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Old 21-08-2014, 15:23   #69
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Re: Inverter Dying?

No, it's not pulsating DC I am referring too (although cheap inverters do that too). It is the real 60 (or 50) Hz current waveform that flows from the battery. If you could see it, it would look like a sine wave except every other half cycle would be inverted. I'm not at a place where I can draw a picture easily but I will try to when I can.
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Old 21-08-2014, 15:37   #70
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Re: Inverter Dying?

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Nope. There is no way to get alternating current out of a battery. I studied this stuff in school and made a career out of it. The current can vary from zero to one hundred amps or more but it's still not "alternating current".

If your test equipment is showing you alternating current you are using it incorrectly.
Um, an inverter's only purpose is to get alternating current out of a battery.

Try it with your quality clamp on RMS AC probe. It will read an AC value and it will probably be correct. If you have a DC setting that should show the DC component only but not the AC. Or if your inverter has a shunt put an oscilloscope on the shunt and see what the current looks like. It will not be constant DC.

Any current that is not steady but varies over time has an AC component by definition. Here is a thought problem; if a current waveform varies and you subtract the DC value what is left? The answer is the AC part. You can have an AC current riding on a DC current. The sum of the 2 is the total current.

Inverters draw a lot of AC current from the batteries thus the RMS current is much higher than the DC average. This is often ignored when computing voltage drop in cables. It's why some (most) inverter installation guides specify wire much larger than people expect. And why inverter installations overheat the wires in many cases.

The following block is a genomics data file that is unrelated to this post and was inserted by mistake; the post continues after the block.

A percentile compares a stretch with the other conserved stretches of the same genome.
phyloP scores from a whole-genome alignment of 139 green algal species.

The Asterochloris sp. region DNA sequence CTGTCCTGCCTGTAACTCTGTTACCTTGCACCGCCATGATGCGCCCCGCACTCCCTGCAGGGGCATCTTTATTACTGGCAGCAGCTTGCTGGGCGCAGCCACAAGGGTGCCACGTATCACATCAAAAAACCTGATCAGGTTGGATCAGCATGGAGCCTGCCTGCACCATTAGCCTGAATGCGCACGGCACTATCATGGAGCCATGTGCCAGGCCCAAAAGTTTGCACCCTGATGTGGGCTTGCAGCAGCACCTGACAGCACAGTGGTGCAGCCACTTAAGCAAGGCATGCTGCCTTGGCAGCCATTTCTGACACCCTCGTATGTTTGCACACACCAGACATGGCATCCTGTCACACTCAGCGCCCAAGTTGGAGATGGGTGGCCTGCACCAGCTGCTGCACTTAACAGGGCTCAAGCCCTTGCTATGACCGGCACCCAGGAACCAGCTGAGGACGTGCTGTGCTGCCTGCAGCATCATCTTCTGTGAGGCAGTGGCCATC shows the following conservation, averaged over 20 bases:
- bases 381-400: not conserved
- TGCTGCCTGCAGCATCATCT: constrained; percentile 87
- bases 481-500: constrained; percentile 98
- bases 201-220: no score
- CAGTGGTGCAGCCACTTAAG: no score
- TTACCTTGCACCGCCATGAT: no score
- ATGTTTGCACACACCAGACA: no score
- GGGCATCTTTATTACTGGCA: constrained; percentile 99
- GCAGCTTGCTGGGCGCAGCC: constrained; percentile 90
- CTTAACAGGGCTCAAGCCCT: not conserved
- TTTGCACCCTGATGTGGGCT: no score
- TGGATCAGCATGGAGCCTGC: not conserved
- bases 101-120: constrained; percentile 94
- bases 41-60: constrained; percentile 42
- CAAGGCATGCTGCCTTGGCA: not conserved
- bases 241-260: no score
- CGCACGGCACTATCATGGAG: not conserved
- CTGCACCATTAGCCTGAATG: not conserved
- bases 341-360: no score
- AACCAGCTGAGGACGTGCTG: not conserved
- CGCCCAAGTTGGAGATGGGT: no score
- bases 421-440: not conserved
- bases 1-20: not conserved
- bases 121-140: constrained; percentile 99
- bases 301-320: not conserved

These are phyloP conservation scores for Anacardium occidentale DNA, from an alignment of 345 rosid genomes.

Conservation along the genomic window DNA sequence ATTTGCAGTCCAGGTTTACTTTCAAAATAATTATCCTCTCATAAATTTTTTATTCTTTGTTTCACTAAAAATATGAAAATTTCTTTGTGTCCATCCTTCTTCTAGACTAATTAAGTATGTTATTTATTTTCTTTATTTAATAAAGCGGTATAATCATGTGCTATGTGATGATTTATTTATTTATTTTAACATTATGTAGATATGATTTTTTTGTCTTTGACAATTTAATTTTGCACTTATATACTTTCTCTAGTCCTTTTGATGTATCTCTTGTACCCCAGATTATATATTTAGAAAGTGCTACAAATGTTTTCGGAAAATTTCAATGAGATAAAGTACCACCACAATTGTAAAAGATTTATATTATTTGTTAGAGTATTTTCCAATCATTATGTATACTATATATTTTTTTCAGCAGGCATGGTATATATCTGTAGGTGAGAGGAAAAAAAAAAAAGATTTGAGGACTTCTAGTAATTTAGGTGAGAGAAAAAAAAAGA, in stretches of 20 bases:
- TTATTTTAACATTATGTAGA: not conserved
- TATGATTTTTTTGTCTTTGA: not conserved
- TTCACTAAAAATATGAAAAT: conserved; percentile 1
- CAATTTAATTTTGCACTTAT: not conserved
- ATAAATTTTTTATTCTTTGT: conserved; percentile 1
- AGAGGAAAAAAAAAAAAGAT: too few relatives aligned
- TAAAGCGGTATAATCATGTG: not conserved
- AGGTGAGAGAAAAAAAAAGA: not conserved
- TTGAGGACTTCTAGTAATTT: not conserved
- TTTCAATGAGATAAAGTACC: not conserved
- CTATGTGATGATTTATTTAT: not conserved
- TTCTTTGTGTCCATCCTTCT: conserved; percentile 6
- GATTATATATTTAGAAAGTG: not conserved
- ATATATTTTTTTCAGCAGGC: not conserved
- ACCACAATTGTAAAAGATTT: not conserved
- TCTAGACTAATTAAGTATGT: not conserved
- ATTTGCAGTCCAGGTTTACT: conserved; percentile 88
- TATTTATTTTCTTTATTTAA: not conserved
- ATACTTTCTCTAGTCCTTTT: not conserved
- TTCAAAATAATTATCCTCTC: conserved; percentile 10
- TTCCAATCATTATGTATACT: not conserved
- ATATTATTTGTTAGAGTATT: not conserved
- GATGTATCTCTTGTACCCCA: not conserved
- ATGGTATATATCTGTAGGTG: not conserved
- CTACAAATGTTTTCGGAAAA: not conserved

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Old 21-08-2014, 16:23   #71
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Re: Inverter Dying?

AC power from a battery.....Wow and this is why you should never get electrical advice from the Internet.

AC power is created from a spinning generator. As the rotor passes the stator the current switches poles. This is why the speed of the generator sets the cycles of the power as in 60 htz

The batteries do not make AC [power despite what you see from your meter. It can't it simply defies physics.

An inverter works by electronically switching the the DC poles this is why many produce a square wave rather than a sine wave. It is hard to produce a true sine wave electronically.

If you truly believe batteries produce AC power I suggest you take a basic course in electricity. I am not saying that in a mean way just that you would learn some basic things.
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Old 21-08-2014, 17:40   #72
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Re: Inverter Dying?

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An inverter works by electronically switching the the DC poles this is why many produce a square wave rather than a sine wave. It is hard to produce a true sine wave electronically.
Producing a pure sine wave electronically is quite trivial. It's done in millions of devices every day. Listen to your local AM radio station. There is a 100% probability that those radio sine waves were produced electronically. No poles (except the antenna mast) required.
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Old 21-08-2014, 17:49   #73
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Re: Inverter Dying?

Before everyone starts foaming at the mouth about this please understand I am not looking for a fight nor to teach AC/DC circuits. This got started because I was trying to explain to why the DC battery cables to an inverter can overheat. The current is a lot higher than most people expect even higher than simple DC calculations will show. So make the cables per the manufacturers instructions and if they are vague then go as big and as short as you can. Make the crimps with good hydraulic crimpers and bolt everything as tight as possible. Then set a reminder to check for heating and retighten every month or so.

If you want to understand what I am saying in technical detail I am happy to discuss via PM (including my credentials on the subject).
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Old 21-08-2014, 18:33   #74
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Re: Inverter Dying?

Very interesting discussion. I wonder why more people don't have problems with their ProWatt1000 installations from overheating of wires and corrosion if the recommendations for wiring sizing are inadequate?

It's difficult to accept that the neg connection and pos connection were done differently and that one failed and the other remained perfect.
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Old 21-08-2014, 18:44   #75
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Re: Inverter Dying?

Sandero,

I see this all the time. It takes a tiny difference for heat to build up and run away. Please don't be too surprised by what happened to you. It happens very often the way you described.

Good luck with your new installation. But don't be too surprised if the same thing happens again.